Home / CATECHETICAL DISCOURSES / Mode of Life offers some thoughts regarding a question about Iconography
Mode of Life offers some thoughts regarding a question about Iconography

Mode of Life offers some thoughts regarding a question about Iconography


Dear Mode of Life,

I would like to thank you for your article on the fullness Church iconography (http://modeoflife.org/iconography-a-statement-of-image/), I found the article wonderfully stimulating, and almost overwhelming in the riches of tradition and theology in which it describes.

 My own congregation is a Protestant church which is dedicated to Mark the Evangelist, we have placed an icon of St Mark in front of the church’s lectern. The icon was written (painted) by a retired minister of the congregation. I wonder whether you would approve of it, or whether it is in keeping with iconographical tradition, could you offer some thoughts…


In the Name of the One and Only All-Merciful and Almighty God, Father Son and Holy Spirit, Amen.


What I can say to you, is that the placement of the icon of St Mark the Evangelist at the lectern is actually reminiscent of the original tradition of icons of Evangelists, Epistle writers and Prophets being displayed on Christian pulpits, together with various other Christian symbols such as grapevines or the iris.

Typical Orthodox Pulpit with icons of Evangelists and Prophets

5th Century pulpit - Kalambaka Greece

I suppose the issue at hand, is that Western Christians need to be reintroduced to iconography and its actual use and meaning. To not be hesitant or condemning of iconography on one hand, nor to go to the other extreme of “artistic expression” as was the case in the Renaissance and Baroque periods.

The icon in effect must be an integral part of prayer and devotion, as the Christian must seek to remove any sort of “images” from their mind and replace them with visions of the sacred to focus our attention upon God, His many benefactions or to find strength and inspiration from others who have gone before us and struggled to live truly Christian lives, often to the point of martyrdom. And it is here that we see that God is glorious and manifest through His Saints, who were soldiers of Christ waging war against the evil passions and the devil and his minions. For us, the significance is that the presence, witness and biographies of the Saints, as a testimony to our own life stories, for these stories tell of the same struggles that we endure, express the failings of human character as well as its strengths and virtues. Theirs is the story of the good, the bad, the ugly, the educated, the illiterate, the stupid, the pious and so forth who were all called by God towards salvation and unity with Him (theosis).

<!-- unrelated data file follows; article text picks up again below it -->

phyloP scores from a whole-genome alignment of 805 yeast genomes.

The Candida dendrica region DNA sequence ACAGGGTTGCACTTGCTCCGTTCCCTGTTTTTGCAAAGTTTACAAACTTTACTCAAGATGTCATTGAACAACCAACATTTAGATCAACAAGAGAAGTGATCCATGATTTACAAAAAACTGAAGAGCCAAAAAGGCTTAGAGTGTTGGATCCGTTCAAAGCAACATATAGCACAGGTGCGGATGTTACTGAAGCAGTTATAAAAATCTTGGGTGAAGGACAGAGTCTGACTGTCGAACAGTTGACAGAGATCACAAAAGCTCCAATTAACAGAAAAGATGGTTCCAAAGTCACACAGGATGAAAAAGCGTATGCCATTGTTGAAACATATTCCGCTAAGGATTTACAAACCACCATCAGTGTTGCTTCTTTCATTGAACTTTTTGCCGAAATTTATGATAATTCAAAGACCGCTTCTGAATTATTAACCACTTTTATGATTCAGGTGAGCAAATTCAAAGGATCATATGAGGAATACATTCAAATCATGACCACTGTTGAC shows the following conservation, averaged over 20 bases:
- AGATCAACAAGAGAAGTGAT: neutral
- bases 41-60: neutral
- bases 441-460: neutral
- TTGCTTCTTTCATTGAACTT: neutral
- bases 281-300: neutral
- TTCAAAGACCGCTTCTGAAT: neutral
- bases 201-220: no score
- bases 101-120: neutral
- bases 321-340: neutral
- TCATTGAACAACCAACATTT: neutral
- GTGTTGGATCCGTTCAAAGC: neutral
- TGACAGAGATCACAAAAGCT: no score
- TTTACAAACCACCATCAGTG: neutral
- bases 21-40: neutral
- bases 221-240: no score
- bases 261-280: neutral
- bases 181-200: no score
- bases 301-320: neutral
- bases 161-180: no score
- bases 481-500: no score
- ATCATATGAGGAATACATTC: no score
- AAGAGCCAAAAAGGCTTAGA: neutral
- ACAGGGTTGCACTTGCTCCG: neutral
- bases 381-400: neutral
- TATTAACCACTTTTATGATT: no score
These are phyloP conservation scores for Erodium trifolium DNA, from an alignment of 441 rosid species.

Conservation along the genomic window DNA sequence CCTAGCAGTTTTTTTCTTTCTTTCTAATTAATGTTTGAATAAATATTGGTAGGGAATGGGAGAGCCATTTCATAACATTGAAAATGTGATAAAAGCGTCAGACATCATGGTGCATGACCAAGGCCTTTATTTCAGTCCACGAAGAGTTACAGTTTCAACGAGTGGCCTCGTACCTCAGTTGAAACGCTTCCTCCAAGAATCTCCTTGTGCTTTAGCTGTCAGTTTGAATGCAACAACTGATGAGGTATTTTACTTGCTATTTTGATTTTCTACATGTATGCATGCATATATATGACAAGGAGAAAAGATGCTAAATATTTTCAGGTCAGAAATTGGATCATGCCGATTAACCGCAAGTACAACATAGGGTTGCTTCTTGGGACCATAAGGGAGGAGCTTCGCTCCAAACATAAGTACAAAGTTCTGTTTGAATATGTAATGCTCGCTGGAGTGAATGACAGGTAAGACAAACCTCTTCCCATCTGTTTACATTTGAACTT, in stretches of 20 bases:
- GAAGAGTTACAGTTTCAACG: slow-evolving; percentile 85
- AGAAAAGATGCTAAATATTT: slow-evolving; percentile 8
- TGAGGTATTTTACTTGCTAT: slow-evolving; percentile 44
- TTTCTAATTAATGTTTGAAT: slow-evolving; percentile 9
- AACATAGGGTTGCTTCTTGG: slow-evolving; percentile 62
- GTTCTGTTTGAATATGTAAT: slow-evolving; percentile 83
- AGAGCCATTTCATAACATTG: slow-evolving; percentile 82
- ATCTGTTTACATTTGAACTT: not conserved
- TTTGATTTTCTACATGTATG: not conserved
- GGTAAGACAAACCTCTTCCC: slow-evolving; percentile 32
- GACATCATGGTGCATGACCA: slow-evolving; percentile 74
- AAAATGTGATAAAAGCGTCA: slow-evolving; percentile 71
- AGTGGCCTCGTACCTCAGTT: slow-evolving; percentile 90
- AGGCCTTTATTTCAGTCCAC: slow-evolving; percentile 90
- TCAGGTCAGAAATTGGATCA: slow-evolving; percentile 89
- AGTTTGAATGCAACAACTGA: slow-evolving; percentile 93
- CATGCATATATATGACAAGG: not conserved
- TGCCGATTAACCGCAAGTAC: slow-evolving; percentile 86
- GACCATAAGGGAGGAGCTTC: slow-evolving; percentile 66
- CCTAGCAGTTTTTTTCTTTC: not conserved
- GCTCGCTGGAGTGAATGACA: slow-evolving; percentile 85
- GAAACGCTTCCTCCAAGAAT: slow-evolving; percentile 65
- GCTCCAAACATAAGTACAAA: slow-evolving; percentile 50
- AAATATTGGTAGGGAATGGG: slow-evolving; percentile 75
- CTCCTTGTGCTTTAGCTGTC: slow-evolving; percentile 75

Like them, we too come from many different backgrounds and circumstances, but irrespective of this, each one of us has the potentiality to open ourselves up to God’s divine uncreated energies (grace) to work through us for His glory and for the benefit and salvation of this world. In effect to become living images of grace and the manifestation of agapetic love. This is what the Incarnation was about, and hence it was not coincidental that undivided Christianity for 1,000 years maintained the presence of icons both within churches and within the prayer corner of private residences; (usually the kitchen, so as to remind us of the bread of life being Christ who sustains our physical and spiritual life, which are one during our dwelling upon this earth until death separates the body from the soul).

Subsequently we have the 7th Ecumenical Council which deliberated about the importance of the icon, as it is an expression and theology of Christ’s Incarnation. Such luminaries as St Theodore the Studite, St John of Damascus, Bishop Theodore Abu-Qurrah and others wrote treatises or bore witness to the necessity and usage of icons within Christian devotion, and condemned any efforts by those who sought to destroy them (iconoclasts), or pervert their usage towards “iconolatory”.

Without doubt, within the Western Christian sphere there is a need to ensure that one’s theology and liturgical life must correspond with each other; because the way a believer worships must be the way they believe and vice versa, otherwise there is a spiritual contradiction which produces disastrous results. And I believe, in observing carefully the trends that are apace within Western Christendom, there is both a spiritual disaster and a spiritual awakening. Many seek to draw upon the “wisdom” of other “religious traditions”, but the answers are clearly and squarely existing within Christianity already, but they have been lost, and there are those who realise this and are desperately seeking to rediscover this heritage and wisdom. Iconography without doubt is one of these elements, and it still has a small manifestation still existing from which to rediscover and rebuild what many are seeking. That manifestation is the Stations of the Cross.